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Update: Council motion to reconsider fails, business group reacts to new mandate

Friday, August 29, 2014 by Jo Clifton

Late Friday afternoon, Council Member Bill Spelman asked his colleagues to reconsider their actions on a resolution by Council Member Chris Riley that instructs Austin Energy to greatly increase their renewable resources — specifically solar — and work toward eliminating the Decker Creek Power Plant as a result of the city’s concern about greenhouse gas reductions.

Mayor Pro Tem Sheryl Cole, who was the second on Riley’s resolution Thursday night, made the motion to reconsider because of her colleague’s discomfort with the speed and method of the enactment of the resolution.

Spelman provided the second for that motion and Mayor Lee Leffingwell voted in favor. However, Council Members Riley, Mike Martinez and Laura Morrison voted no. It is clear that the item will be the topic of discussion with Austin Energy staff at the next Council Austin Energy Committee meeting.

Representatives of Austin’s electric utility and a business group that has worked to keep Austin Energy’s costs affordable also reacted to Thursday night’s decision to move forward with a large renewable goal despite the fact that many of those interested in the measure had already left the meeting.

Roger Wood of Freescale Semiconductor, chair of the Coalition for Clean Affordable and Reliable Energy or CCARE, made the following statement Friday:

“CCARE is very concerned in the actions of the Austin City Council last night with regards to item #157. CCARE had requested a 30-day delay to study the impact on ratepayers and we were on hand to testify to that until action was taken to postpone consideration of the item until noon Friday.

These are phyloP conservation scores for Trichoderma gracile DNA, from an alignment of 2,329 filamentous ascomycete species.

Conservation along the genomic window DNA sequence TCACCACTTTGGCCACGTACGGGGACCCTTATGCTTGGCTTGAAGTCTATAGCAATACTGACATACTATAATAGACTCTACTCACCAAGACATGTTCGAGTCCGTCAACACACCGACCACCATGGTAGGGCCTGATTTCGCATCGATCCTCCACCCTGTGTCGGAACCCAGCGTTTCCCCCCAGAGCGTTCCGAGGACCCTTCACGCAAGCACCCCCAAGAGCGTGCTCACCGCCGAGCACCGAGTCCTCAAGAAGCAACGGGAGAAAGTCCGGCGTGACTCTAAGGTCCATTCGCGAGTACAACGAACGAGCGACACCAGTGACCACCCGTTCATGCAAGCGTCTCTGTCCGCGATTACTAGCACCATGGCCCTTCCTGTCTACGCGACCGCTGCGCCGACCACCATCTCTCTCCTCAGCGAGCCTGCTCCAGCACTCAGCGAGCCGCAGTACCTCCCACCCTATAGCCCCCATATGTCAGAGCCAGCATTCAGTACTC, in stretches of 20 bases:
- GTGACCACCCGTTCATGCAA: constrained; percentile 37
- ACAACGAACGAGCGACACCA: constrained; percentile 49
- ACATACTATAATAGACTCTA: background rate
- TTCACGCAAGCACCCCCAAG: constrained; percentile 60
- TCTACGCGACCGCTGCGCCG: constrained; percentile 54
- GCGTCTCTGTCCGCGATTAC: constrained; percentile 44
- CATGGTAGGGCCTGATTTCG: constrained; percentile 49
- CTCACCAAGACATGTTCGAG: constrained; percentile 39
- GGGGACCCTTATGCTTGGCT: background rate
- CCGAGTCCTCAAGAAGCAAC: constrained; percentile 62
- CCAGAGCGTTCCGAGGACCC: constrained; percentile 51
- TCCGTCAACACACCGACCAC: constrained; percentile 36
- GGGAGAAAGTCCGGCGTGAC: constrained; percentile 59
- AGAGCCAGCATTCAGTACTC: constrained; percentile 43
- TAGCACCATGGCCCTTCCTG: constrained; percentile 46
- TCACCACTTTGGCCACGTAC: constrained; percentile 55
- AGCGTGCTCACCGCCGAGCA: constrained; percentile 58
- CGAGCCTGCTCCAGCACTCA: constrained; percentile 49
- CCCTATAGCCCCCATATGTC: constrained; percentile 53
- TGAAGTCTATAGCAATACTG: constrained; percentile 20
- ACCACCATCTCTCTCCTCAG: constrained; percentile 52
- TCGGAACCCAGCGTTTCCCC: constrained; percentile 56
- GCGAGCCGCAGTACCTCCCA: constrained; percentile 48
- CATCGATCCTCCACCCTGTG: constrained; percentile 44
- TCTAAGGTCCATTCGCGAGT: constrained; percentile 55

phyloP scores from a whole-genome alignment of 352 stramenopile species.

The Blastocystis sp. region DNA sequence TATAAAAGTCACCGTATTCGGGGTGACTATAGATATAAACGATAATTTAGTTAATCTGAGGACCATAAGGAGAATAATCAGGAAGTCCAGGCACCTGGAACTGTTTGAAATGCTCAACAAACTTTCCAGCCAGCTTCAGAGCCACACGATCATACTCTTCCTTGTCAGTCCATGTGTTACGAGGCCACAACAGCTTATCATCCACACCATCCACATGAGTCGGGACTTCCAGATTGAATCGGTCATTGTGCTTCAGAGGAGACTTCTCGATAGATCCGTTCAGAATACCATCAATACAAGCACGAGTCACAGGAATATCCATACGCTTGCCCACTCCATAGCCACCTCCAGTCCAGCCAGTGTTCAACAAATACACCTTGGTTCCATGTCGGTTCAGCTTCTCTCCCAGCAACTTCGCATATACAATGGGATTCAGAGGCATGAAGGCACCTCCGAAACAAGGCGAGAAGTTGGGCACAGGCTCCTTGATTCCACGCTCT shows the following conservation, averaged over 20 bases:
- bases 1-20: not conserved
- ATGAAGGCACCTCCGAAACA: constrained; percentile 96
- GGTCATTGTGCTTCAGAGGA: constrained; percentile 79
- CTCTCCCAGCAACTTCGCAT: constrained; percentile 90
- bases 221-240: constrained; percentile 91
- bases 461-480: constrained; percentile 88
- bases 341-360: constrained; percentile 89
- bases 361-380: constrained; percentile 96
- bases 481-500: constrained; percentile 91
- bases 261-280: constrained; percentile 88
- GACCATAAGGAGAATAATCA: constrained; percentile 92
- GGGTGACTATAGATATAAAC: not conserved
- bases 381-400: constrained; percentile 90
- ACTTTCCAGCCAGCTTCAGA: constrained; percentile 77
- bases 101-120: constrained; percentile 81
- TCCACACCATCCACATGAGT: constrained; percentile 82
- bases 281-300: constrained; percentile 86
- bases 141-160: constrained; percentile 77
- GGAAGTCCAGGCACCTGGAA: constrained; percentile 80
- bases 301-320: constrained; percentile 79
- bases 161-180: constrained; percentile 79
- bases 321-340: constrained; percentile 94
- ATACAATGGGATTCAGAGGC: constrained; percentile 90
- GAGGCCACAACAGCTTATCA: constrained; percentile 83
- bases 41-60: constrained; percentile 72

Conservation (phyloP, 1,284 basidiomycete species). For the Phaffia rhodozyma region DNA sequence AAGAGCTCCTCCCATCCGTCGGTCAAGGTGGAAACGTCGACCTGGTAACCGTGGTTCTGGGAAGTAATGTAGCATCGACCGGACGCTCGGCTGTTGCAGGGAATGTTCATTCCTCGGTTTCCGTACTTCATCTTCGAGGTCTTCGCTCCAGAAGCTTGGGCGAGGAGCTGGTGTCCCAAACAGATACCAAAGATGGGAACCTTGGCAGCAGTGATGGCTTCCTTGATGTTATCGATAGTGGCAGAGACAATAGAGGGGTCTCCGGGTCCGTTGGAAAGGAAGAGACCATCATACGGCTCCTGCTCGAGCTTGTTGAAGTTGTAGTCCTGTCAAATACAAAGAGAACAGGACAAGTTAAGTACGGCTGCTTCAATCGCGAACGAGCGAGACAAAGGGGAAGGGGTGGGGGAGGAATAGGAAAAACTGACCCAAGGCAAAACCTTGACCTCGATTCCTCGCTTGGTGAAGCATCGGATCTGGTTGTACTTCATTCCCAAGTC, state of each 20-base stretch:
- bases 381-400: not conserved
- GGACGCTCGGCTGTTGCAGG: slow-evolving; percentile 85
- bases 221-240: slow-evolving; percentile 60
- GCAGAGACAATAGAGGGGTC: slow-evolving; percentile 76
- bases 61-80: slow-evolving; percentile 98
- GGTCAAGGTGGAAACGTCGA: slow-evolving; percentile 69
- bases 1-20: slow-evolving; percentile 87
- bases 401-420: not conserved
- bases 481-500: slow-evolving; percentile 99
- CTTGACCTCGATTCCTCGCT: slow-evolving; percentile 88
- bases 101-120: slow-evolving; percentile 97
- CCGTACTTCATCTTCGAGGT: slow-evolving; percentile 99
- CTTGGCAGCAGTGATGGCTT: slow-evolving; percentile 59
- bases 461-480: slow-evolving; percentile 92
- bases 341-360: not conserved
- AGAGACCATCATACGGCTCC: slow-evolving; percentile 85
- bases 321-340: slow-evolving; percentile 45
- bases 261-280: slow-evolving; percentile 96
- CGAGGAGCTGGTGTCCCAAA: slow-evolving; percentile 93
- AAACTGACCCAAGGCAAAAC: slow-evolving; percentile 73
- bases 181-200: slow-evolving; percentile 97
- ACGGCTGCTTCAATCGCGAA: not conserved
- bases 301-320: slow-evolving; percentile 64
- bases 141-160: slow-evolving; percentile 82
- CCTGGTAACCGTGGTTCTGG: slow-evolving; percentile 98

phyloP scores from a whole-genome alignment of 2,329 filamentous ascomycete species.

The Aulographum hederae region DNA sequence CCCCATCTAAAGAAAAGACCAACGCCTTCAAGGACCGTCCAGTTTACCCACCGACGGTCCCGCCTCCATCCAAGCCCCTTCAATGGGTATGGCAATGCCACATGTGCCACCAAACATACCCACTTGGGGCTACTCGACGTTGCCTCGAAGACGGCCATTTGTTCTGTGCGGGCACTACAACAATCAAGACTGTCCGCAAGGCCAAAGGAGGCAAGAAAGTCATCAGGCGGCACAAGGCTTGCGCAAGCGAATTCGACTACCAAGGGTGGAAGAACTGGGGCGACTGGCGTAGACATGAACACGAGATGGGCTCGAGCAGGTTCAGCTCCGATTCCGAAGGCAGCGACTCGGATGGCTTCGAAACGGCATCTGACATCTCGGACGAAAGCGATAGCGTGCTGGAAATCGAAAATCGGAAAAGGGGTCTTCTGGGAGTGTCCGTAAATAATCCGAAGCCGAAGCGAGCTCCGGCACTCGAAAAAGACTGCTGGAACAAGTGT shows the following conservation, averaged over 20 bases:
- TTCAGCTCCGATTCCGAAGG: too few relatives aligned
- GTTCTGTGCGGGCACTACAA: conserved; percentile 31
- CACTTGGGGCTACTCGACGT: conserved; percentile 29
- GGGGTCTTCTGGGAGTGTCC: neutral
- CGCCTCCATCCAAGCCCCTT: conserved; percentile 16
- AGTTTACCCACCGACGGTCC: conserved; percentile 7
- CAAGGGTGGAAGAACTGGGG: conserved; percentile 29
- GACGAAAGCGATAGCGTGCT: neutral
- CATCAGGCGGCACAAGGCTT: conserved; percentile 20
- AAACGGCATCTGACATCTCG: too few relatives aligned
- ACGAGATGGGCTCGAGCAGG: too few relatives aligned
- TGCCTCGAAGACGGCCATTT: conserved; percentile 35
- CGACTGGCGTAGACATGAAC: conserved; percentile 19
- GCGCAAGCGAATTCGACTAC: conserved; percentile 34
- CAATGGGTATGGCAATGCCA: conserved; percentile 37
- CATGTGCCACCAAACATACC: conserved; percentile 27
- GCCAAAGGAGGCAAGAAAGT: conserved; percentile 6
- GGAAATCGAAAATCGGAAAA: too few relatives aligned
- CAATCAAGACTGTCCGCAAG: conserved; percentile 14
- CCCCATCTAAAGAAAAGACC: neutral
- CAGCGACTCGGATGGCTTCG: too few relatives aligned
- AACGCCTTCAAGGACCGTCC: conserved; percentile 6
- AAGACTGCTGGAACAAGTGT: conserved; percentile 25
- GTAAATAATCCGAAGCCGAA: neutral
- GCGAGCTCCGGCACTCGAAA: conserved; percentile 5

“We were shocked by the decision to take this item back up after our representatives and Austin Energy staff had left for the evening. We do not believe that this is how a board of directors for a municipally-owned utility should run a $3.8 billion asset.”

Wood noted that CCARE represent businesses and entitles that collectively “purchase more than 200 million kilowatt-hours of Green Choice energy annually.”

Austin Energy staff actively opposed the Riley resolution citing the difficulty of acquiring so much more solar power while at the same time trying to keep utility bills from rising more than 2 percent a year. (See Austin Monitor, Aug. 27 & Aug. 29)

Both Spelman and Martinez said it was inappropriate for Austin Energy to put out a news release opposing the resolution, as they did this week. Leffingwell said it was unusual but he declined to criticize the staff because he considered the situation so dire as to warrant their action.

Also Friday, Austin Energy spokesman Robert Cullick, told the Monitor, “We now have our marching orders. We’ve tried to tell folks that they would be difficult to achieve. We now have the task of balancing social equity goals, energy efficiency goals, operational goals and some of the most stringent renewable goals in the country. Everything we do has to be completed within a band width of a 2 percent rate increase. We told the Council it is very unlikely that those goals will be met on the schedule they’ve provided. We’ll be working with the Council and having discussions for the next several years.”

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